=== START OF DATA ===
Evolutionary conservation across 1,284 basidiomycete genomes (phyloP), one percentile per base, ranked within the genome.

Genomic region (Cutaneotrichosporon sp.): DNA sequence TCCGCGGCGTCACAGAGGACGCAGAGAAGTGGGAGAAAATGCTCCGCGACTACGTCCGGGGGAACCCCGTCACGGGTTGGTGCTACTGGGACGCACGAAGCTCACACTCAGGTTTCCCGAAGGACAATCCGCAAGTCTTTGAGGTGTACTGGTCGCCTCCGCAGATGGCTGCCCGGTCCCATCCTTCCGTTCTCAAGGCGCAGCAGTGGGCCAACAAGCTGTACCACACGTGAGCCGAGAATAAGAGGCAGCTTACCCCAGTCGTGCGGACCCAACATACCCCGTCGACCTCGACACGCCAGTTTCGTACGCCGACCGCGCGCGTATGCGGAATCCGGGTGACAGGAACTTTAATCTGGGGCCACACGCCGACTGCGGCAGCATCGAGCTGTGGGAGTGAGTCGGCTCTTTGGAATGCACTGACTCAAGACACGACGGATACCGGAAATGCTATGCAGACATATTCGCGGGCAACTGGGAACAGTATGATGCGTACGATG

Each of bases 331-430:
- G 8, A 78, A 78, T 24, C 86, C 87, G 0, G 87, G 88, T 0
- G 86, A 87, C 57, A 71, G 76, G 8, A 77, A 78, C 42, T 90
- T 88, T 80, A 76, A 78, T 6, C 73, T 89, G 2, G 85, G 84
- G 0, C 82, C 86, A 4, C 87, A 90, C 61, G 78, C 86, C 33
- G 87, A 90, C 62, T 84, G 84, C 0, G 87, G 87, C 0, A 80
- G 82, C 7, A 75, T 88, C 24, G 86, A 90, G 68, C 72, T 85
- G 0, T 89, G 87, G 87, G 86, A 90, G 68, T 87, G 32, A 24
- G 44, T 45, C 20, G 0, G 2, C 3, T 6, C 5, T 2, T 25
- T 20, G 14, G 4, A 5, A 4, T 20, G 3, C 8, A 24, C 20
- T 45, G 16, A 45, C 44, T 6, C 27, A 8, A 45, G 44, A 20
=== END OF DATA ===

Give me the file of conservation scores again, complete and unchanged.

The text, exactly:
Evolutionary conservation across 1,284 basidiomycete genomes (phyloP), one percentile per base, ranked within the genome.

Genomic region (Cutaneotrichosporon sp.): DNA sequence TCCGCGGCGTCACAGAGGACGCAGAGAAGTGGGAGAAAATGCTCCGCGACTACGTCCGGGGGAACCCCGTCACGGGTTGGTGCTACTGGGACGCACGAAGCTCACACTCAGGTTTCCCGAAGGACAATCCGCAAGTCTTTGAGGTGTACTGGTCGCCTCCGCAGATGGCTGCCCGGTCCCATCCTTCCGTTCTCAAGGCGCAGCAGTGGGCCAACAAGCTGTACCACACGTGAGCCGAGAATAAGAGGCAGCTTACCCCAGTCGTGCGGACCCAACATACCCCGTCGACCTCGACACGCCAGTTTCGTACGCCGACCGCGCGCGTATGCGGAATCCGGGTGACAGGAACTTTAATCTGGGGCCACACGCCGACTGCGGCAGCATCGAGCTGTGGGAGTGAGTCGGCTCTTTGGAATGCACTGACTCAAGACACGACGGATACCGGAAATGCTATGCAGACATATTCGCGGGCAACTGGGAACAGTATGATGCGTACGATG

Each of bases 331-430:
- G 8, A 78, A 78, T 24, C 86, C 87, G 0, G 87, G 88, T 0
- G 86, A 87, C 57, A 71, G 76, G 8, A 77, A 78, C 42, T 90
- T 88, T 80, A 76, A 78, T 6, C 73, T 89, G 2, G 85, G 84
- G 0, C 82, C 86, A 4, C 87, A 90, C 61, G 78, C 86, C 33
- G 87, A 90, C 62, T 84, G 84, C 0, G 87, G 87, C 0, A 80
- G 82, C 7, A 75, T 88, C 24, G 86, A 90, G 68, C 72, T 85
- G 0, T 89, G 87, G 87, G 86, A 90, G 68, T 87, G 32, A 24
- G 44, T 45, C 20, G 0, G 2, C 3, T 6, C 5, T 2, T 25
- T 20, G 14, G 4, A 5, A 4, T 20, G 3, C 8, A 24, C 20
- T 45, G 16, A 45, C 44, T 6, C 27, A 8, A 45, G 44, A 20